Ben's Wish To Walk
BEN'S WISH TO WALK
3 year old Ben Weller was diagnosed with Spastic Diplegia Cerebral Palsy at 6 months old and has not walked independently -yet! Ben is in the 3% of Cerebral Palsy patients accepted to receive an operation that will change his life.
Dr. Park, of St. Louis Children's Hospital, has helped hundreds of children with cerebral palsy. He invented a life changing procedure called Selective Dorsal Rhizotomy (SDR) which pin points the damaged nerves by opening patient's spinal cord. Using electricity, he finds and cuts the nerves that once connected the damaged part of the brain to the spastic muscles, eliminating them completely.
With your help we strive for 1000 people to donate $100 each as an effort to fulfill Ben's Wish to Walk and the Weller's Dream to see 3 year old Ben walk and play with his twin brother Alex.
Here is Ben's story as told my his mother Stephanie.
Dallas and Stephanie live in West Kelowna, BC Canada.
At 6 months old, our world was turned upside down. Myself and my husband received the news that, most likely, our son had cerebral palsy.
I'll never forget that moment. We were both frozen with fear.
Paralyzed with the unknown of Ben's future, feeling like all the dreams we had for his were frozen.
On November 26th, 2018, his future gets a second chance.
We are so fortunate that Ben has been accepted to St.Louis Childrens Hospital for selective dorsal rhizotomy, SDR. Ben's wish to walk will come true.
My son Benjamin Weller and his twin brother Alexander were born 11-weeks early. Roughly three months before their due date, my husband Dallas and I were told that one of the babies wasn’t growing as quickly as the other.
Within twelve hours, we were on an emergency jet flying off from
Kelowna to BC Women’s Hospital in Vancouver.
On December 14, 2015, an emergency c-section brought Alex and Ben into the world, 11 weeks early. Alex weighed 2 pounds, Ben, 2.5pounds.
They were too little to bottle feed or breast feed yet, so they spent two months in the Neonatal Intensive Care Unit on oxygen and feeding tubes while we worried at the Ronald McDonald house.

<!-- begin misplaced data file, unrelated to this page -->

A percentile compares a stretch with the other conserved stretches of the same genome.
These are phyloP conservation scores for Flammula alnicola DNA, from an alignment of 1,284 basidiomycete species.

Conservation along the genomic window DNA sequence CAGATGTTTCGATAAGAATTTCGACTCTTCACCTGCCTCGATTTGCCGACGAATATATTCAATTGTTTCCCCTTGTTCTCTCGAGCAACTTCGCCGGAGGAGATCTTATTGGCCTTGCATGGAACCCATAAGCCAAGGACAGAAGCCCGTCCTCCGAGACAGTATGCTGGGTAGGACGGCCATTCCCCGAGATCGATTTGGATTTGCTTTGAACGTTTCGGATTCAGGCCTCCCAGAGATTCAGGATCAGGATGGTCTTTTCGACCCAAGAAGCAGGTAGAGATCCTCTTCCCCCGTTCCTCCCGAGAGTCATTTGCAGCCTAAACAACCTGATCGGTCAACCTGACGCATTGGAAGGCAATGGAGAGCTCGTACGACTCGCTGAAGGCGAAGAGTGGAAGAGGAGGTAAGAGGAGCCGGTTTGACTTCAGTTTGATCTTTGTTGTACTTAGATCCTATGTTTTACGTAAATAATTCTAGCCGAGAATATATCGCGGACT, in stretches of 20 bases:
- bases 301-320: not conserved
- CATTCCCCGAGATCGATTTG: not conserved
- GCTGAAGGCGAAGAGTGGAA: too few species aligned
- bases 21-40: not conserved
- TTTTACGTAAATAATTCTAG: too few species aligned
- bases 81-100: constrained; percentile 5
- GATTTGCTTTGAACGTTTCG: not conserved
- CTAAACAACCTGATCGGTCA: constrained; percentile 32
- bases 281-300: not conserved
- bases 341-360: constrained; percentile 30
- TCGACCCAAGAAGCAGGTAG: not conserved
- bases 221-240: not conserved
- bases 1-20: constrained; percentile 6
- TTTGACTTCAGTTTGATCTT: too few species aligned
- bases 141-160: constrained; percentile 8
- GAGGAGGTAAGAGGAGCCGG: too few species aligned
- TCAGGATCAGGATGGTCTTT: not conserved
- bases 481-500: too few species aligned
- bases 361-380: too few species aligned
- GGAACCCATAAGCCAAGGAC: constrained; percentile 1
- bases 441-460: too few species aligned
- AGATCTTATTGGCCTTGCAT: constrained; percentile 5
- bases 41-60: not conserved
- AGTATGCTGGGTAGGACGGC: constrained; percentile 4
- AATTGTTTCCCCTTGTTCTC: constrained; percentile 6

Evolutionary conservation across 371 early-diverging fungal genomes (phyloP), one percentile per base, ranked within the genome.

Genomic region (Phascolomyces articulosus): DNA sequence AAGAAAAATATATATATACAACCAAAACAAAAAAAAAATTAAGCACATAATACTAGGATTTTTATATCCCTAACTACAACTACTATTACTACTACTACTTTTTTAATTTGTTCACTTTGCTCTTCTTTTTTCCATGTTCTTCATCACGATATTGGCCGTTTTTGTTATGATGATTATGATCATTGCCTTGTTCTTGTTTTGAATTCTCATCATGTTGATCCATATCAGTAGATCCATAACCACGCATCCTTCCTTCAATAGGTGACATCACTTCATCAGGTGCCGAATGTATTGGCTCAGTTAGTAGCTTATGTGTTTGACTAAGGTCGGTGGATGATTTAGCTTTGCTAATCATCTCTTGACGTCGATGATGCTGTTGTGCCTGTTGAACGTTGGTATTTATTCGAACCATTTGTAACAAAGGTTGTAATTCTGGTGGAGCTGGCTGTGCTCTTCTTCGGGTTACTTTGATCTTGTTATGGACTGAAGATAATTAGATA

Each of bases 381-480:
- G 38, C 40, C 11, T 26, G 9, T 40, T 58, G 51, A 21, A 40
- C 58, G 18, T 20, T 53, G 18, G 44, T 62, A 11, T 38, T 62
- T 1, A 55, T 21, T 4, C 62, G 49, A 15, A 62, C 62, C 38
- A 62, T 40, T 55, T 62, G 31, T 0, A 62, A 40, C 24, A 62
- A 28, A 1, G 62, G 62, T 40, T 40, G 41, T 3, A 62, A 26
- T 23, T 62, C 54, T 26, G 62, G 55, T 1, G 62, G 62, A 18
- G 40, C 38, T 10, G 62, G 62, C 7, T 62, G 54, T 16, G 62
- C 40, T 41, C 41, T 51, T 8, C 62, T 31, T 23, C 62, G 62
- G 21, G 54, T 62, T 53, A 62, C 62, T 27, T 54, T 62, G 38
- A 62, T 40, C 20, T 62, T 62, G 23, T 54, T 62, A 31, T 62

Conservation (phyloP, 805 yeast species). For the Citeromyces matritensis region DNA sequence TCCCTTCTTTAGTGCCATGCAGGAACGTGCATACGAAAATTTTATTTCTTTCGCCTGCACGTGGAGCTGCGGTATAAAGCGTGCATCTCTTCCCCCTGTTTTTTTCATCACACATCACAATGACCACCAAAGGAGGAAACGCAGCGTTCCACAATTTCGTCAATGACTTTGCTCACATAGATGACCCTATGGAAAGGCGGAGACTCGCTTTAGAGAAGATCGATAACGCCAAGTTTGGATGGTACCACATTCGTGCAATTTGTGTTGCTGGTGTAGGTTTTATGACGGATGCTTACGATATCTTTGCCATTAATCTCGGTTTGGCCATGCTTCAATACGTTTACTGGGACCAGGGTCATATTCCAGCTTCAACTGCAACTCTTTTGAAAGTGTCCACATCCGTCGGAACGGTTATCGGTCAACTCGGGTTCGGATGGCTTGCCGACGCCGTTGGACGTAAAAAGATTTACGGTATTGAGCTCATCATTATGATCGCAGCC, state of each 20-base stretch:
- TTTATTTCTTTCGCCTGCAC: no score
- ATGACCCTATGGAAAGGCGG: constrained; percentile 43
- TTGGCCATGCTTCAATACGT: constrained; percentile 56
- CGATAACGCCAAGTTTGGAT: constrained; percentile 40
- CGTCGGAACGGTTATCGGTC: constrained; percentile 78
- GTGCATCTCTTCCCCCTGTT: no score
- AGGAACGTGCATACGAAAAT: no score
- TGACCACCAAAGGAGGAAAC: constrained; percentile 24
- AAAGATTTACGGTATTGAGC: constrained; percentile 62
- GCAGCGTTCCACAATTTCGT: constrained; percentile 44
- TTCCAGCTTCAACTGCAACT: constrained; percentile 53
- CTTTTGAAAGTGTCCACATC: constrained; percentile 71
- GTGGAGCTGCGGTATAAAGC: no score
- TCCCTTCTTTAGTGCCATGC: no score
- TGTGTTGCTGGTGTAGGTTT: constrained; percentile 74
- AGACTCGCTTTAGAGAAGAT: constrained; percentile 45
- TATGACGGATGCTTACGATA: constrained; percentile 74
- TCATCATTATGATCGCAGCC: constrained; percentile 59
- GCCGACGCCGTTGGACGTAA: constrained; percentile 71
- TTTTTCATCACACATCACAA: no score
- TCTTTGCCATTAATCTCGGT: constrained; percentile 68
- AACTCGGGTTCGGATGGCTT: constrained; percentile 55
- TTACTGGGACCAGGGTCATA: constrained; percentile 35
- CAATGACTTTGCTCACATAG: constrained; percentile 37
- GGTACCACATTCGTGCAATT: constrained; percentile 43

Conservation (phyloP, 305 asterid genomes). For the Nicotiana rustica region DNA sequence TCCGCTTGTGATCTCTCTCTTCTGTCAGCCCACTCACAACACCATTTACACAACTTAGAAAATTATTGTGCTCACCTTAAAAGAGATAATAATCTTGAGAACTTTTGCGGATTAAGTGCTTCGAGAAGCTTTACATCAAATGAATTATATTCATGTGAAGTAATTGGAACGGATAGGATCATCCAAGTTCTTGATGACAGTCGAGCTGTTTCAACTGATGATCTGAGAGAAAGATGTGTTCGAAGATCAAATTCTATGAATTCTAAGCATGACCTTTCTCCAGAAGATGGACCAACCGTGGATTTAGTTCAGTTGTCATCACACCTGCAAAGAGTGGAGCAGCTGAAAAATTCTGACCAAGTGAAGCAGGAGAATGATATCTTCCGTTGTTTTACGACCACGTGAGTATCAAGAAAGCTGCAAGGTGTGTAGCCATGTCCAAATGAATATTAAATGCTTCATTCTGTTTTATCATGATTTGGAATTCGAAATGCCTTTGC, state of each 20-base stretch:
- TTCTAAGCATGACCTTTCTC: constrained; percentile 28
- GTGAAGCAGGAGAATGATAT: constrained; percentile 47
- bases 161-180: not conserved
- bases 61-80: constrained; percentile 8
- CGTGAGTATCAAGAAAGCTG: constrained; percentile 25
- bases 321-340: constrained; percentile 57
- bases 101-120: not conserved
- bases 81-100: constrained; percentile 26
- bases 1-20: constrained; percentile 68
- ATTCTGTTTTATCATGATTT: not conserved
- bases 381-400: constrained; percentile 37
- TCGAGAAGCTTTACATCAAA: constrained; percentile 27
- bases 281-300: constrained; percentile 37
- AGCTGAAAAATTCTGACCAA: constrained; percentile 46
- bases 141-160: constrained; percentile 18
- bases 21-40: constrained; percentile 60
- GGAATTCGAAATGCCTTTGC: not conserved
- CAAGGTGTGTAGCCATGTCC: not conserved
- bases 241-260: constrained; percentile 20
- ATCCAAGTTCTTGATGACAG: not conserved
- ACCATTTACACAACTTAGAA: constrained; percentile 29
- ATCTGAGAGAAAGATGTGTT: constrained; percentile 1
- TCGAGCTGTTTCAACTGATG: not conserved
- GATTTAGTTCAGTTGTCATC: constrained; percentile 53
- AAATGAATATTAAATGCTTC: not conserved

After 75 days in different hospitals, we finally brought them home.
Then we started to notice Ben’s muscles were developing differently.
We noticed Ben was always easier to startle, and he was always fully extended, legs straight and sometimes crossed feet, like scissors. But we were so thankful we had two wonderful, happy babies.
Our world changed on their six-month checkup. Ben had three major red flags signalling a traumatic birth brain injury known as cerebral palsy. He had a head ultrasound done and it showed damage to the front part of his brain.
We were devastated. I remember thinking how can this happen to such a little child. He didn’t even get a chance to feel what running would be like, or to chase his brother around. We had been through so much and just when we thought it was all getting into some normalcy, our world was turned upside down.
Ben was diagnosed with spastic diplegia cerebral palsy, which affects
the legs and arms, making them stiff and contracted, and permanently affects muscle control and coordination. Our physiotherapist said its like if you have an extremely tight elastic band around your legs and hips always trying to snap them back together, that is what Ben feels when he is trying to move.”
He will feel extreme pain in his legs and muscles as he gets older and even now has horrible pain with growth spurts.
Cerebral palsy is not curable and usually gets worse with age but there is hope!
Dr. Park in St. Louis offers a surgery that has helped hundreds of children with cerebral palsy. He invented a life changing surgery that uses electricity to pin point the nerves that are damaged to the brain by opening a patient’s spinal cord, finding and cuts the nerves that connect the damaged part of the brain to the spastic muscles, eliminating them completely.
Patients and children from all over the world try to get him to approve this surgery for their children. Now that Ben is approved for SDR at St. Louis Children’s, we will be flying out and spending four weeks in St. Louis, seven days in the hospital and three weeks of inpatient therapy before coming back to Kelowna for intensive rehab for a year.
Dr. Park has reviewed Ben’s file and xrays and is very excited for the outcome after SDR.
“Ben is an EXCELLENT candidate for SDR and his spine/hip xrays are unremarkable. We expect Ben to be an independent walker in all environments and his spasticity will be permanently reduced.”
We are scheduled for some time in early 2020 but also on a cancelation list in which we will get contacted 2-3 months prior to surgery date.
Please donate to help Ben's family afford all of the expenses from this out of country opportunity and chance of a lifetime.
Dallas, Stephanie Weller, Ben and Alex
West Kelowna, BC Canada
Ben has been working hard on his balance and walking with his forearm crutches. The stronger his core muscles get, the easier recovery is going to be!! 2019 is going to be the best year YET!!
We did an interview today with Global Okanagan!